Once you’ve effectively prepped your implementation site – physically and culturally – for employees with disabilities, it’s time to move on to the next stage of your plan – hiring.

Bringing qualified employees into your workforce will likely be a joint effort between you and your partner agencies, who may handle the pre-screening process. However, it’s important for your company to have effective screening and interviewing processes, and to focus on how to onboard new hires. Your job descriptions should be written in accessible language, where possible, and ensure your hiring managers have a clear understanding of the baseline skills and requirements of each responsibility within a role.

You’ll also want to be prepared to offer accommodations and support for any candidates who need it, and to follow your company’s standard process for providing on-the-job feedback. Be flexible, and consider the individual needs and logistics of each interview. For instance, you should be sure your hiring managers are trained to understand differences in nonverbal communication (for instance, not all candidates will maintain eye contact).

Inclusive Talent Acquisition, Screening, and Reviews for Employees With Disabilities:

“Our employees with disabilities are incredible workers — willing and eager to learn, and focused on productivity and meeting team goals. It didn’t take me long to realize that I wasn’t hiring people with disabilities, I was hiring the best people for the job.”
Julio Padilla, Manager, PepsiCo Las Vegas Certified Center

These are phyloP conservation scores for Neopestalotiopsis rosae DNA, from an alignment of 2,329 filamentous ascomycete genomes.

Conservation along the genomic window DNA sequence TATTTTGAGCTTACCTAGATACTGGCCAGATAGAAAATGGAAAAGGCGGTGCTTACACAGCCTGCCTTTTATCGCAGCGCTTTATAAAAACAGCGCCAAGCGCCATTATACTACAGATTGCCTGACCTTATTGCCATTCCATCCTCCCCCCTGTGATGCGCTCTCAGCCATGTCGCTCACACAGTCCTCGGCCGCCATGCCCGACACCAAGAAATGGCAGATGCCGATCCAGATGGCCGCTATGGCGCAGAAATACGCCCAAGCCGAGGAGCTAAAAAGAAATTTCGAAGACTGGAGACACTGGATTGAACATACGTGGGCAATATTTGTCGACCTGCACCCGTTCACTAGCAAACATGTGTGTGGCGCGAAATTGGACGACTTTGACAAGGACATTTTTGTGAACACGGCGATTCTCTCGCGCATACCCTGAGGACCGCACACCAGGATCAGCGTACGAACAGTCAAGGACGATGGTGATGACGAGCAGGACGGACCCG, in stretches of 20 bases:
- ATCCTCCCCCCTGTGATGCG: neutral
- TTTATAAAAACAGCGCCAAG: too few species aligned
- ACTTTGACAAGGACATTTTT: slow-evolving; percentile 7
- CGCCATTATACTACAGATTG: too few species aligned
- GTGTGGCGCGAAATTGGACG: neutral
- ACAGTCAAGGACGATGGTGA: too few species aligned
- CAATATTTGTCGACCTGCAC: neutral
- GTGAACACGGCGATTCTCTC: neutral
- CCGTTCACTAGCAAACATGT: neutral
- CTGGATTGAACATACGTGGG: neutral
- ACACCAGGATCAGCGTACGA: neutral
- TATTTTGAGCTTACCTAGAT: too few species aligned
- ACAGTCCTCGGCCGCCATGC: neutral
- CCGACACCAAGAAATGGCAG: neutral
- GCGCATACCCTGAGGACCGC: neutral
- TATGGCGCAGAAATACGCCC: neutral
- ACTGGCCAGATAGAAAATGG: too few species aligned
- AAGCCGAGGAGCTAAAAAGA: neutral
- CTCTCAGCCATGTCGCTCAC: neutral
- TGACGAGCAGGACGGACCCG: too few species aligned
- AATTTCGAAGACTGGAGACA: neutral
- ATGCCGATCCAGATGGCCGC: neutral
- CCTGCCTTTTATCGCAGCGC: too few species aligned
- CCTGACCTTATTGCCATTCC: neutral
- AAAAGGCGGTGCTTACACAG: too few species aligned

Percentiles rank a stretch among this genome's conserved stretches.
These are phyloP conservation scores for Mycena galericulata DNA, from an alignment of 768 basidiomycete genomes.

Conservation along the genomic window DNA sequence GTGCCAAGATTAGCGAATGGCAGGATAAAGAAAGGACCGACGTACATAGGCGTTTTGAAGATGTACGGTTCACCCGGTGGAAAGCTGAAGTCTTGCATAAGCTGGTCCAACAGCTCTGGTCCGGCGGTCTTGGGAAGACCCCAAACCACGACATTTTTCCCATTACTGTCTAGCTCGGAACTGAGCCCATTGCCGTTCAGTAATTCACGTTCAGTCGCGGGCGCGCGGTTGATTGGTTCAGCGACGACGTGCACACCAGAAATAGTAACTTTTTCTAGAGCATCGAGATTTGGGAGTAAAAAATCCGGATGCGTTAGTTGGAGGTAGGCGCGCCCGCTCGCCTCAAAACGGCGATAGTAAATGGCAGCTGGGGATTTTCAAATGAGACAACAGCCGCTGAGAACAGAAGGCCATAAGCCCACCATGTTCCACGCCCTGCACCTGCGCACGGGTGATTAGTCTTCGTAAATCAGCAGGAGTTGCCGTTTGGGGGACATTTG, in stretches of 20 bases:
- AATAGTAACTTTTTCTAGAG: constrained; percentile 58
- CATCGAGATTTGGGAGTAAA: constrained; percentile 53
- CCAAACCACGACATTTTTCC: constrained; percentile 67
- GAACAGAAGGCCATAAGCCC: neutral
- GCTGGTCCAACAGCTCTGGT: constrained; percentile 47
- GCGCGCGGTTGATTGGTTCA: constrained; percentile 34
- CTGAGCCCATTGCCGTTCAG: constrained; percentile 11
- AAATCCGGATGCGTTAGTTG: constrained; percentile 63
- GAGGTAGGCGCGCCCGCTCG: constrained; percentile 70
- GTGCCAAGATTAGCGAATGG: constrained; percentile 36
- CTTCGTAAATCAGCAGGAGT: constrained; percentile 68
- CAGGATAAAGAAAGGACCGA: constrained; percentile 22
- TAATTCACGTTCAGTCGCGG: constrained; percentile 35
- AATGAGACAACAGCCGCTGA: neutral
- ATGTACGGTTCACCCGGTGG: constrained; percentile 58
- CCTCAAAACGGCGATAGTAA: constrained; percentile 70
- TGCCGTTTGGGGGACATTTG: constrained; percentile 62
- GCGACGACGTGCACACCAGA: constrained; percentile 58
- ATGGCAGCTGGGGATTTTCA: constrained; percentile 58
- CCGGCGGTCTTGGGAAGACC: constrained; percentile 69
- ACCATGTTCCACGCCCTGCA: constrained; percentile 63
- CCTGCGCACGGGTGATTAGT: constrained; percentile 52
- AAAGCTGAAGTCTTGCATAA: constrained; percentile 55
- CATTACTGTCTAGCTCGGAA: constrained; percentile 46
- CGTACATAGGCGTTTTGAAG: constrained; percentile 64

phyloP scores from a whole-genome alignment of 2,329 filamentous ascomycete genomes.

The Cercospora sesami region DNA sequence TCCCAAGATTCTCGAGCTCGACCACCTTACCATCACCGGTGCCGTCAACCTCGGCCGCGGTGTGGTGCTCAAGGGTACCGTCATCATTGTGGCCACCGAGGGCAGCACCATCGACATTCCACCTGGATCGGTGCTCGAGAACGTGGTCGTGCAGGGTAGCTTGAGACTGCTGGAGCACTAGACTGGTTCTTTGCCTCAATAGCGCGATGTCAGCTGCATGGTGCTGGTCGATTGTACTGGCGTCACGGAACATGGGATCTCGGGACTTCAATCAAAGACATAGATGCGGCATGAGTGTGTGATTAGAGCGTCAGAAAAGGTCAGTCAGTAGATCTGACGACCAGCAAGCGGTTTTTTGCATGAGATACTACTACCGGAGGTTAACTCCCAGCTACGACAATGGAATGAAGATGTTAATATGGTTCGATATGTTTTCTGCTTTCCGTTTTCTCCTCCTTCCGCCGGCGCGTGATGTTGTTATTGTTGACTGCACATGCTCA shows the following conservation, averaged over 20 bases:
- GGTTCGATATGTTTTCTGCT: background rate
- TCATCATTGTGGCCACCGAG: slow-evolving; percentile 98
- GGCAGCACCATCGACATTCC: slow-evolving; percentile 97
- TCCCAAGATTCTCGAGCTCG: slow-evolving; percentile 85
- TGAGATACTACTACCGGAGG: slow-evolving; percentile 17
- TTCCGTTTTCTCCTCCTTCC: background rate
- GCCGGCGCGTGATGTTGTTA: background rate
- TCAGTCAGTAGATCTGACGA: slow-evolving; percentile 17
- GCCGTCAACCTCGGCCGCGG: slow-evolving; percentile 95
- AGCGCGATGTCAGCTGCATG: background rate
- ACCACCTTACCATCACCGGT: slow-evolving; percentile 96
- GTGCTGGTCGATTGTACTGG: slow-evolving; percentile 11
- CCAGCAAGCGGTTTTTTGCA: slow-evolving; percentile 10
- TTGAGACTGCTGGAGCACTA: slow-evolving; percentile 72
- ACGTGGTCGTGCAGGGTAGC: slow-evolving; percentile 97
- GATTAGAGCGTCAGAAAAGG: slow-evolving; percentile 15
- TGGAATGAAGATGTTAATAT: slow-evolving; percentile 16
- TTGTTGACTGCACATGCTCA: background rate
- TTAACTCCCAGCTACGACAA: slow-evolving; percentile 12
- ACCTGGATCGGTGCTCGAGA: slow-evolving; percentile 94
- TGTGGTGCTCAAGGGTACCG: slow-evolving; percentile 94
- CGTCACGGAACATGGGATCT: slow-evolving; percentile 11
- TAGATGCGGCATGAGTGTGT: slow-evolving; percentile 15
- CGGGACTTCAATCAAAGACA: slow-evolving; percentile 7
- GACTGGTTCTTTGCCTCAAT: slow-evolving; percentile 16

Explore the success stories of other standout brands:

Top Stories

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  • Fostering an Inclusive Workplace

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Case Studies

Boston Scientific Corporation

Discover some of the strategies—such as outreach to local colleges and focus groups—that helped Boston Scientific succeed with its diversity inclusion efforts.

The Challenge As a highly innovative medical device company, Boston Scientific had established many successful Employee Resource Groups for a broad range of diversity groups and was looking to expand…

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Grainger

Thanks in part to a commitment to training its talent acquisition and human resources staff, Grainger has been able to hire 200+ people with disabilities since 2014.

Grainger Case Study, June 2017 Grainger is a business-to-business, Fortune 500 industrial supply company based in Chicago, Illinois. Grainger joined the USBLN Going for the Gold (GFG) Program in 2014,…

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Procter & Gamble’s Project WIN

P&G’s Project WIN started with a mission statement and a commitment to increase the number of employees with disabilities.

P&G started Project WIN with a vision statement. When P&G undertook Project WIN, which stands for Workplace INclusion, to increase the number of employees with disabilities, they outlined a set…

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